Take the 2-minute tour ×
Stack Overflow is a question and answer site for professional and enthusiast programmers. It's 100% free, no registration required.

I need to finish a program that would take a string for example: "Mass" and would return the output somewhat like this:

M's: 1 A's: 1 S's: 2

I need to create a method that takes only one string parameter and returns an array of an object called Pair. The pair object is what i had output of above. each element in Pair contains a character and the number of occurrences of that character. This is the pair class:

public static class Pair
    {
        public char _char;
        public int _occurances;

        public Pair(char c)
        {
            _char = c;
            _occurances = 0;
        }

    }

This is the method I am working on:

public Pair[] auditString(String input) {


    return Pairs;

}

How can I make this method auditString work if I were to input "Mass" and my method returned an array of pair with this data:

pairs array would generate 3 memory locations

pairs at element 0 has character m with 1 occurrence, pairs at element 1 has character a with 1 occurrence, and pairs at element 2 has character s with 2 occurrences

share|improve this question
4  
if this homework you should tag it as such... –  Rick Mangi Jul 5 '12 at 21:52
2  
If this is homework, you should do it yourself. Or at least make an attempt on the problem and ask a specific question about where you are stuck. –  chandsie Jul 5 '12 at 21:53
1  
Hi, and welcome to stackoverflow. I took the liberty of adding the homework tag, which will help guide visitors to provide you the proper assistance in answering your questions. If this is in fact not homework, please feel free to remove it. I also removed your subclass and related tags as your question doesn't actually appear to address those topics. Again, you're welcome to re-edit if you think I made these changes in error. –  Edward Thomson Jul 5 '12 at 21:54
1  
If allowed, Map<Character,Integer> might be handy.. –  user166390 Jul 5 '12 at 21:54
2  
Also, unlike in C/C++, Java style convention is not to name a private variable starting with an underscore ( _ ). –  Roddy of the Frozen Peas Jul 5 '12 at 21:55

3 Answers 3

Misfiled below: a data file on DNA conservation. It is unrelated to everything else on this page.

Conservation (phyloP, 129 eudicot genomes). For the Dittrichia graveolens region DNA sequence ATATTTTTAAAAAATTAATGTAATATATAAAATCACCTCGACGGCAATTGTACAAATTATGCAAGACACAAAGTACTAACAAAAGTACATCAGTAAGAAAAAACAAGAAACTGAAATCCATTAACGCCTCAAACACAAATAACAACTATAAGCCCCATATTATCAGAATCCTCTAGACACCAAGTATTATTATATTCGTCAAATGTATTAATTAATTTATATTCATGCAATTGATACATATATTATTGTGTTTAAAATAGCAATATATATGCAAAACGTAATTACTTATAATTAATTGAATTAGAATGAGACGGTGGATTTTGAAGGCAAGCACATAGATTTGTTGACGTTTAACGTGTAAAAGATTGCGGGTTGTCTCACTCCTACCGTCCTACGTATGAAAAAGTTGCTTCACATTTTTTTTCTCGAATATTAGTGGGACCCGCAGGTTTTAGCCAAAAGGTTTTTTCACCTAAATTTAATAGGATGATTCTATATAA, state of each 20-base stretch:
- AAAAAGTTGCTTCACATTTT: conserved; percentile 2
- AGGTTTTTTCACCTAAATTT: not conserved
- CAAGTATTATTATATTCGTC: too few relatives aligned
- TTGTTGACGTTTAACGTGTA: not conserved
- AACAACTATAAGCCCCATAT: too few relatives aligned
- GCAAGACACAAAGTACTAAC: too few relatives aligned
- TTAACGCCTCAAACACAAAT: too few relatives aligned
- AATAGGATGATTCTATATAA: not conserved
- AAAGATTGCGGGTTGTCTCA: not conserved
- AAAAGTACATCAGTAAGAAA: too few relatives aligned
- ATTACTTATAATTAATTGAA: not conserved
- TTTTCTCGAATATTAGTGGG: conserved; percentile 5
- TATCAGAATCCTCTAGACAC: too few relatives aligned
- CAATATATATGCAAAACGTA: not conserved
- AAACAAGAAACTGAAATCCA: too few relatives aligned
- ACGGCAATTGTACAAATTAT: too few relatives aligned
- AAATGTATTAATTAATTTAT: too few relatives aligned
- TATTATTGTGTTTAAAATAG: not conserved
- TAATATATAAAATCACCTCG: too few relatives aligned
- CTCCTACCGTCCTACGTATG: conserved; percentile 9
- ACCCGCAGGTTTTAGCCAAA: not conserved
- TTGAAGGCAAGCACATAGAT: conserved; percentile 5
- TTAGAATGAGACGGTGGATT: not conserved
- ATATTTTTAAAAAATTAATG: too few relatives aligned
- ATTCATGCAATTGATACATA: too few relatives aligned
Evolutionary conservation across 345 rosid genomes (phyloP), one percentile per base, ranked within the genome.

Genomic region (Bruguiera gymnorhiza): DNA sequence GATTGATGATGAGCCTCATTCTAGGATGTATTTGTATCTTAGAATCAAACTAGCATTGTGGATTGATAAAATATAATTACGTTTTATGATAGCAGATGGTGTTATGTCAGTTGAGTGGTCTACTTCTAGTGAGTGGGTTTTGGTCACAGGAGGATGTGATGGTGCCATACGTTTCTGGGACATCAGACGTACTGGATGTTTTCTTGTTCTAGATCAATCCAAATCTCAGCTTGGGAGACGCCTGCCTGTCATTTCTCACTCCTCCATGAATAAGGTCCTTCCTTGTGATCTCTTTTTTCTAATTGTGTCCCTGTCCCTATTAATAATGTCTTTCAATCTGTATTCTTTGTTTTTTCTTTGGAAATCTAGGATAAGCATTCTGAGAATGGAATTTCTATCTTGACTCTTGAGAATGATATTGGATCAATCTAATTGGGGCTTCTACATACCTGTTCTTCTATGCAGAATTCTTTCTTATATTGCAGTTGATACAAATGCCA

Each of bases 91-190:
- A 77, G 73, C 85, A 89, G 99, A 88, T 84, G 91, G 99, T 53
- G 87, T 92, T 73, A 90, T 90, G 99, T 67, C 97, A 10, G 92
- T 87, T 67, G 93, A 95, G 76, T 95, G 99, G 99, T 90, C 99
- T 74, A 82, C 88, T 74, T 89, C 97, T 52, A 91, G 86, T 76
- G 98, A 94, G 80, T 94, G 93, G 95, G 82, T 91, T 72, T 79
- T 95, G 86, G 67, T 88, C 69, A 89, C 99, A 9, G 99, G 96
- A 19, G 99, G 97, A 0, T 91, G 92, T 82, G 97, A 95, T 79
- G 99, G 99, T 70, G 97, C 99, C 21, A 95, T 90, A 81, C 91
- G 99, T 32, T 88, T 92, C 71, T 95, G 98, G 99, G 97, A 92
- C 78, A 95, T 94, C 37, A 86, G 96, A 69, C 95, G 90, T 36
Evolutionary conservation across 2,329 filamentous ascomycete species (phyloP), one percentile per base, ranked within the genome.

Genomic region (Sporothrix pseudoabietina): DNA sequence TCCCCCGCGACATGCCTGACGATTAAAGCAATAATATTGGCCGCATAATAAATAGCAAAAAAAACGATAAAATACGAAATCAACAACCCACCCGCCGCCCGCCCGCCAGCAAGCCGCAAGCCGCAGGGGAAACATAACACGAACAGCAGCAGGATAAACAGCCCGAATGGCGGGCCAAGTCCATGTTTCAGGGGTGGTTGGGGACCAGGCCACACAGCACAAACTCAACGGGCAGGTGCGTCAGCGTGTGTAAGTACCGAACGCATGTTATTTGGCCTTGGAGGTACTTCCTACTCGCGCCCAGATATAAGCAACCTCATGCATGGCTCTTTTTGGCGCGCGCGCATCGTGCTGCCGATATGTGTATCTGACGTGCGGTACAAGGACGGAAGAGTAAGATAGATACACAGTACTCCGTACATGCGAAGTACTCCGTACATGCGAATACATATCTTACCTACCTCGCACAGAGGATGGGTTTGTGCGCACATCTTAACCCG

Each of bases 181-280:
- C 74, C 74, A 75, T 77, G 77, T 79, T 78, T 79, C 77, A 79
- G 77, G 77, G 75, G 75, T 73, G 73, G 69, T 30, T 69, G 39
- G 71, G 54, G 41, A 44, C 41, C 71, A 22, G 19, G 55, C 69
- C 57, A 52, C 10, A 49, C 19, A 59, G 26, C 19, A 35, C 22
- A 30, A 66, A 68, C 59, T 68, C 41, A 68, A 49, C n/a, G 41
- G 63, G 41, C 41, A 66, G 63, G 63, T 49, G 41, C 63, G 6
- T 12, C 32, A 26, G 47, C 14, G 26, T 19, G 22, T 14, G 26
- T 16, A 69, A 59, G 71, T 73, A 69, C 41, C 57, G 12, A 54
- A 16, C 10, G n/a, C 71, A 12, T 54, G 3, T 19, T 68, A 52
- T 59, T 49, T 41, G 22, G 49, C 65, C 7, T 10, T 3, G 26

As this is a homework question, consider the following questions:

  • How would you analyze the given input String? Clearly, you have to look at each character to compute the desired result.
  • How would you keep track of the scores? You can create a Pair object whenever you encounter a character but what do you need to do when you encounter a character for the second time? How do you get the Pair object again for that same character? Alternatively, you can also create Pair objects for each character and then find a way to compute the actual answer by doing something with Pair objects that occur multiple times (i.e., for the same character).
share|improve this answer

I'm assuming this is homework, so I'll try and avoid an answer which is too direct.

Ways in which I would suggest thinking about this problem:

  • What is a String? i.e. What is a string composed of? Strings are essentially arrays, so how would you approach this problem if they asked you to record the frequency of numbers in an array of ints? The solution to this problem is the logically the same.

  • Think about going through each 'piece' of the String one-by-one. How can you utilize the "Pair" class such that you can always keep track of the letter frequencies this way?

  • Imagine that at each letter you are visiting, you are completely oblivious to the rest of the String. What features of the Pair class (and less specifically, Objects in-general) would let you solve the problem with such little 'knowledge'?

  • Ignore the "Pair" object at first if it's confusing you at all. Try and get the logic down, first. If you can logically think out the solution in your head or on paper, the use of the Pair object should become very clear.

Hope that helps some!

share|improve this answer
public Pair[] GetLetterPairs(String str)
{
    HashMap<Character, Integer> map = new HashMap<Character, Integer>();

    str = str.toLowerCase();

    for(char c : str.toCharArray())
    {
        if(!map.containsKey(c))
            map.put(c, 1);
        else
        {
            int value = map.get(c);
            map.put(c, ++value);
        }
    }

    Pair[] pairs = new Pair[map.size()];
    int i = 0;
    for(Entry<Character, Integer> entry : map.entrySet())
    {
        pairs[i] = new Pair(entry.getKey(), entry.getValue());
        i++;
    }

    return pairs;
}
share|improve this answer
    
Reason for downvote? works for me –  MStodd Jul 5 '12 at 23:19

Your Answer

 
discard

By posting your answer, you agree to the privacy policy and terms of service.

Not the answer you're looking for? Browse other questions tagged or ask your own question.